Research Update - August 2006
- Quality of Osteoarthritis Care for Community-Dwelling Older Adults
- The Role of Leukotriene B4 in Inflammatory Arthritis
From the Chair, Medical & Scientific Advisory Council, Philip L. Cohen, MD
The Arthritis Foundation is the largest private, not-for-profit contributor to arthritis research in the world, funding nearly $370 million in research grants since 1948. That’s why the Arthritis Foundation and its research community are alarmed that Congressional allocation of budget dollars for arthritis research supported by the National Institutes of Health (NIH) is declining. Over four years, NIH support for arthritis research has declined by $16 million. More NIH funding goes toward research for other diseases, even though those diseases are less prevalent. Look at the comparisons of funding for 2006:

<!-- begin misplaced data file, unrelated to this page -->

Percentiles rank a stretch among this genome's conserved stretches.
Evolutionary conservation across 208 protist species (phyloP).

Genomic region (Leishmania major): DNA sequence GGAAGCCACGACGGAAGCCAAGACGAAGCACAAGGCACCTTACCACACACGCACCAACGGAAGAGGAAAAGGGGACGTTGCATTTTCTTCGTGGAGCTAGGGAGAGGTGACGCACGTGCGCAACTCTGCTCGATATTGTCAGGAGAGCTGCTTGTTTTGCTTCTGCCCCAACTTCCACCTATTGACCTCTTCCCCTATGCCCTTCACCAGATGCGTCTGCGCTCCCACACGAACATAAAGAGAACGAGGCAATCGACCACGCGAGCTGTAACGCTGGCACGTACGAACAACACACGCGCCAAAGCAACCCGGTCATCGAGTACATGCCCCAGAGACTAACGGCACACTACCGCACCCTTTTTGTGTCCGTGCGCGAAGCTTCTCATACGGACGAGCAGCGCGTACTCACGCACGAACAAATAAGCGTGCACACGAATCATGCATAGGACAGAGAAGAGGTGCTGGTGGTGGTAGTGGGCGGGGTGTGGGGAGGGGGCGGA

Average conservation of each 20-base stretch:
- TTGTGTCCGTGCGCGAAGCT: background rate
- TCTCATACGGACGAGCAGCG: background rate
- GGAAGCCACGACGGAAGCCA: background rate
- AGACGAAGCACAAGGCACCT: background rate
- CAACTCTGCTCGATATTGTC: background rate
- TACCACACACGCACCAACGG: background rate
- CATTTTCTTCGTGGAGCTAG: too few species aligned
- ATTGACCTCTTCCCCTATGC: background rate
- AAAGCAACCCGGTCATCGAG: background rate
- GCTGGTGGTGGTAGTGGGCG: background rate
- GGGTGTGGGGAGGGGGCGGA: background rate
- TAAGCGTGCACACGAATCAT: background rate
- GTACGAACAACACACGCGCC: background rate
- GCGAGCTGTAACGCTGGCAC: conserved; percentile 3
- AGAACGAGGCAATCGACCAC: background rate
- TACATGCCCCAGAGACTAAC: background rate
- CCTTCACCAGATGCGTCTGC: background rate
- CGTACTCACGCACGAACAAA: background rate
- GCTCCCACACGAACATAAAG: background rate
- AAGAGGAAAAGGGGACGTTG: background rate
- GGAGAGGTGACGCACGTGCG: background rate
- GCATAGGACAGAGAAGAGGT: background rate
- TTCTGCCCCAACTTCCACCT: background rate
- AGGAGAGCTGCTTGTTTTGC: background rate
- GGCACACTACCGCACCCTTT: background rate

- Cancer: $5.5 billion
- Substance abuse: $1.5 billion
- Diabetes: $1.1 billion
- Alzheimer’s: $652 million
- Arthritis: $364 million
The NIH is by far the most important support of funding for arthritis research. The many promising projects funded over the past decade are severely threatened by a reduction in funding. Cutting funding is shortsighted and wasteful, and very discouraging to the morale of investigators.
What can you do to help reverse this funding trend at NIH? Go to the Arthritis Foundation’s Web site at www.arthritis.org to see if your House representative and your two senators have signed on to the Arthritis Prevention, Control and Cure Act (Senate bill S.424; House bill H.R.583). You’ll find this information in the Arthritis Action Center under the “Advocacy” tab. Enter your zip code to find out the co-sponsorship status of your members of congress. If they’re not co-sponsors, write them a letter or send them an e-mail letting them know the importance of supporting the Act.